Internal Medicine

Hyperbaric Oxygen Therapy

Hyperbaric Oxygen Therapy (HBOT) is capable of safely delivering 100% pure oxygen to tissues in the body due to the atmospheric pressure inside the chamber. HBOT is useful in a variety of clinical situations and is most often given in combination with other modes of therapy.

Clinical Effects of HBOT:

  • Promotes the growth of new blood vessels
  • Reduces ischemia/reperfusion injury
  • Increases the body's ability to fight infections
  • Improved wound healing
  • Reduces edema/swelling
  • Analgesic - increases affinity of endorphins to receptor sites
  • Improves post-operative recovery
  • Improves mobilization of vasculogenic bone marrow stem/progenitor cells

How is HBOT Administered?
The patient is placed into a hyperbaric chamber specifically designed for small animals. At a maximum of 2 Atmospheric Pressure (ATA), and closely monitored by trained staff members, 100% pure oxygen treatments are given one to two times daily with each treatment lasting about 1 hour.
How Safe is HBOT?
Breathing 100% oxygen at 2ATA for 60 minutes is a remarkably safe regimen. Patients are not required to undergo any sedation and can remain calm and relaxed during treatment. In addition, all chamber operators are tested, certified and follow strict safety guidelines which ensure your pet is receiving optimum care.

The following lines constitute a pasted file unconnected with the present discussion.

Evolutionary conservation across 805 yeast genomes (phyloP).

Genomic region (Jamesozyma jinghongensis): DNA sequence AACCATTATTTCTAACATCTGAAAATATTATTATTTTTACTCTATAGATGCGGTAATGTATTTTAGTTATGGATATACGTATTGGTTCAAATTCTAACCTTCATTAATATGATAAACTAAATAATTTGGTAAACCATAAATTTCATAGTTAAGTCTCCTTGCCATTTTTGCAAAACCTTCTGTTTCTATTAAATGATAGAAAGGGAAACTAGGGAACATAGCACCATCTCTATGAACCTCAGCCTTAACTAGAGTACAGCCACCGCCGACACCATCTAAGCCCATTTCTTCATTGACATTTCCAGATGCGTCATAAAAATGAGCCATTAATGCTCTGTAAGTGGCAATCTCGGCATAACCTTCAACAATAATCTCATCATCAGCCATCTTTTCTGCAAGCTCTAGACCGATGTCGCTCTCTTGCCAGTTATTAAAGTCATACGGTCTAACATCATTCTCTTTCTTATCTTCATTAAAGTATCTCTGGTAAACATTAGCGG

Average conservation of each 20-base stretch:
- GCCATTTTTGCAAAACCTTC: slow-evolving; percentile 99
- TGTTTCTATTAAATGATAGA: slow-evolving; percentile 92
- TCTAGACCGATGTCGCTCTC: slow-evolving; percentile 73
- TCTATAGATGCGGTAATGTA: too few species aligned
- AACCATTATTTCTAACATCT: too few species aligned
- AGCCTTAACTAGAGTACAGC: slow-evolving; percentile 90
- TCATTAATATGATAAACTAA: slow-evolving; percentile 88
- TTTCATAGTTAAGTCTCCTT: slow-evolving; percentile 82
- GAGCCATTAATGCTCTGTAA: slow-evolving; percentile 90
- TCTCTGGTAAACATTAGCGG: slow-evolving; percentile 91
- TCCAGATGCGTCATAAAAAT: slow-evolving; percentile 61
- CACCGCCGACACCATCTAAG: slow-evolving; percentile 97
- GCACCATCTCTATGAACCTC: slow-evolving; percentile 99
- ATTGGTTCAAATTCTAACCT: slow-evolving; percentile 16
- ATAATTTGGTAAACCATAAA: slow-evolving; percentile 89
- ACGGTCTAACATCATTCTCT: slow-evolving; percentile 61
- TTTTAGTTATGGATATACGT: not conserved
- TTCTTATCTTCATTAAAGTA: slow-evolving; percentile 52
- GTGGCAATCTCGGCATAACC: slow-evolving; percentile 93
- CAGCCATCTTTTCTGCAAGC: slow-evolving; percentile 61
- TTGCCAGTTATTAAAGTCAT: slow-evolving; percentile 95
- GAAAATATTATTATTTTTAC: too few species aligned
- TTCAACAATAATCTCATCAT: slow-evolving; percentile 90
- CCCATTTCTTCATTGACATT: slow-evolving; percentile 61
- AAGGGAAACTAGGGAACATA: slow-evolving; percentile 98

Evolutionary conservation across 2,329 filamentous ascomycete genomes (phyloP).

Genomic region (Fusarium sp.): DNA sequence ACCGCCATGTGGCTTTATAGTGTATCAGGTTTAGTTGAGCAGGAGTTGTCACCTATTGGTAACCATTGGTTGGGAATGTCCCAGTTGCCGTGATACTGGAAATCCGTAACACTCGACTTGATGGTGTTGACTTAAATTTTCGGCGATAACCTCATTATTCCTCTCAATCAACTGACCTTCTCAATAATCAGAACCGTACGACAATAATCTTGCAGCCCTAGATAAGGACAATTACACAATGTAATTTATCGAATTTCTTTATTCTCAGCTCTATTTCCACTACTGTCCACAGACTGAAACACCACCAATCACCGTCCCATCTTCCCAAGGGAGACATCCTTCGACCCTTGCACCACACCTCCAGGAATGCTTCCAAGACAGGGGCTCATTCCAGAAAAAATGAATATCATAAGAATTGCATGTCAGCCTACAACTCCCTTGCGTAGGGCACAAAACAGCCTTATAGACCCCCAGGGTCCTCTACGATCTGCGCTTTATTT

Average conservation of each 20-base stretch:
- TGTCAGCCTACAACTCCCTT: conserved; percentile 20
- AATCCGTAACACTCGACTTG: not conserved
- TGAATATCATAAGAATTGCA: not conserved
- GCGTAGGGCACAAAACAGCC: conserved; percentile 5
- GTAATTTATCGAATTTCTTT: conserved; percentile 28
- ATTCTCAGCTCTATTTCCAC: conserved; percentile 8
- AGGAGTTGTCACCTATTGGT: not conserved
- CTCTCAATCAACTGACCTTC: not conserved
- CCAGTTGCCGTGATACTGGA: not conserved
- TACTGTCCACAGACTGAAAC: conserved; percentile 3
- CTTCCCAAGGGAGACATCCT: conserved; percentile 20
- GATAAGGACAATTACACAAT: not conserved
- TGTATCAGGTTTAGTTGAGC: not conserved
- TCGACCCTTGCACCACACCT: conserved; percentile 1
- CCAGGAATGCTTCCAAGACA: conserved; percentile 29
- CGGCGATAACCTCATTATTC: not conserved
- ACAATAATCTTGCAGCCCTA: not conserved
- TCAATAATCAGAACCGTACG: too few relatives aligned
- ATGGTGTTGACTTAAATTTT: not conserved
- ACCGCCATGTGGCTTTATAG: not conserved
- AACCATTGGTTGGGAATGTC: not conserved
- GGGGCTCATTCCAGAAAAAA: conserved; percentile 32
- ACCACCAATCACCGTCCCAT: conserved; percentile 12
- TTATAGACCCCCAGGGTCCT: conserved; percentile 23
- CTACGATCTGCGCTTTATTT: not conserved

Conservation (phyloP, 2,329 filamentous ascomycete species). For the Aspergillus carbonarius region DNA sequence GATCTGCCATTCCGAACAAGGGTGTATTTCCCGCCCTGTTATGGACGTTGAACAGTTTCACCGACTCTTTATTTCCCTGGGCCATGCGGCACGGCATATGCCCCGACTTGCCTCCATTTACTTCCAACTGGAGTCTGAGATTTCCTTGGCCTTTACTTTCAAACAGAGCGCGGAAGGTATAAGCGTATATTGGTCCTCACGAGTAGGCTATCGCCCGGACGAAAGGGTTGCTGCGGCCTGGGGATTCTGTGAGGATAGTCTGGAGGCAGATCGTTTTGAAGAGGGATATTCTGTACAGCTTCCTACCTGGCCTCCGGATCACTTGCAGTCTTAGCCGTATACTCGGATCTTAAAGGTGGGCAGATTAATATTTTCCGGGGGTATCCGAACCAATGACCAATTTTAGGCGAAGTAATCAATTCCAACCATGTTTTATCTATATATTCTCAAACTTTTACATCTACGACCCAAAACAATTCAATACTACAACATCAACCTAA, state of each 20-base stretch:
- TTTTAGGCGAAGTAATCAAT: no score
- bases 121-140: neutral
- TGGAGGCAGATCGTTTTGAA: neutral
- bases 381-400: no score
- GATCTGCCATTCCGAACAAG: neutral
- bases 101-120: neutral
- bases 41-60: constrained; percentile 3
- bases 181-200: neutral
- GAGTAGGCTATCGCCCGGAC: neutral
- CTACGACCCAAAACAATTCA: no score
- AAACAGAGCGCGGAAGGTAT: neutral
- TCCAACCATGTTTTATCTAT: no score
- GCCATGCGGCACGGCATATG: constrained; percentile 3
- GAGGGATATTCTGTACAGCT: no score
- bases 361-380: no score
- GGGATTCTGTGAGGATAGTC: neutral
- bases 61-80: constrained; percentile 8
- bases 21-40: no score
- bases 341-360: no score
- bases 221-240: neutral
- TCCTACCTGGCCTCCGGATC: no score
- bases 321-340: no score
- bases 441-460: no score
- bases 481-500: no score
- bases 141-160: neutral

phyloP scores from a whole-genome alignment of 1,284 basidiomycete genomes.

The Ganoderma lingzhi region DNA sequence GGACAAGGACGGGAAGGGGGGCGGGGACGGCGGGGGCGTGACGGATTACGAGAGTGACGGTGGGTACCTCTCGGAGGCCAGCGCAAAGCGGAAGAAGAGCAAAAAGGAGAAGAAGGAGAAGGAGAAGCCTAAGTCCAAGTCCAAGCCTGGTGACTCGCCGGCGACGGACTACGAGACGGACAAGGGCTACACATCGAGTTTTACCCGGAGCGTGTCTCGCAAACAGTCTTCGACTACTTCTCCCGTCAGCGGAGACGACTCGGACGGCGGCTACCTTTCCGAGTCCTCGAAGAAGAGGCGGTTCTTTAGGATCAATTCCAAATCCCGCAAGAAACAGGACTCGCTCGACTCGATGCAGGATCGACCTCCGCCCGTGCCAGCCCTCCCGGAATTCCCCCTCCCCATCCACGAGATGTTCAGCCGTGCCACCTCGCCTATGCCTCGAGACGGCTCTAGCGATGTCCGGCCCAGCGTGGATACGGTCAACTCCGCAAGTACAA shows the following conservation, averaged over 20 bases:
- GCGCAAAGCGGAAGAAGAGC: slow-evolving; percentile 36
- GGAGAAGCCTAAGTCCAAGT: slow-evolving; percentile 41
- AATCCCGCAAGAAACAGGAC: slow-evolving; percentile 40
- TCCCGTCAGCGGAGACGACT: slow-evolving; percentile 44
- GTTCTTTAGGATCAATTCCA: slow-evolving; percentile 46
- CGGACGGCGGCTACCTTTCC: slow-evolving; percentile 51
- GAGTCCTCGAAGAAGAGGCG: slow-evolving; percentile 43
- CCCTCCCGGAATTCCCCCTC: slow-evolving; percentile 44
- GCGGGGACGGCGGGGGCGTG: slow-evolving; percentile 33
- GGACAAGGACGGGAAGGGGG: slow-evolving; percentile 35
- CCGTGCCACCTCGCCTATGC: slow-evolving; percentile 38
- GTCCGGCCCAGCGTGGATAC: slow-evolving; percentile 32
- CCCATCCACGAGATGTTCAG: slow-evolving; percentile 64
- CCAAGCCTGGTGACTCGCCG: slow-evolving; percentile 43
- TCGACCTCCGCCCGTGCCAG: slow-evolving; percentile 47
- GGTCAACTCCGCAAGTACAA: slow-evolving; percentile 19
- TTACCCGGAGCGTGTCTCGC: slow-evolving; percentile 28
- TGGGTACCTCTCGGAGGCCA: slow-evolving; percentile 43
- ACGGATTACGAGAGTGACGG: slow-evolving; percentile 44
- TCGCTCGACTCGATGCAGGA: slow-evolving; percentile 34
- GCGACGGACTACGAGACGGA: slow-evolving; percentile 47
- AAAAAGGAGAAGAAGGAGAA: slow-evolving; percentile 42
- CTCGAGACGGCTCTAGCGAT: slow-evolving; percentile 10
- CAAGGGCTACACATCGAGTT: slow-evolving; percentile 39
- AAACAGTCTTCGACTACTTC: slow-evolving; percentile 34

Medicare has recognized the validity and healing properties of Hyperbaric Oxygen Therapy (HBOT) in humans for over 20 years. Now, a hyperbaric chamber has been made exclusively for small animals. Veterinarians can now offer HBOT to their patients and referral clients, with the acceptance of trusted and established pet insurance organizations, and deliver consistently positive results in challenging and difficult cases.

Common Indications:

  • Wounds, especially degloving, necrotic, and non-healing wounds
  • Osteomyelitis
  • Neuropathies, including intervertebral disc disease and limb paralysis/paresis, FCE
  • Crush injuries, such as dog bites, soft tissue trauma, snake bites, and spider bites
  • Burns and smoke inhalation
  • Peritonitis
  • Pancreatitis
  • Head and spinal cord trauma
  • Otitis, especially involving pseudomonas
  • Corneal lesions
  • Anemia
  • Potentiates some antibiotics

Please contact us with additional questions or to schedule a treatment.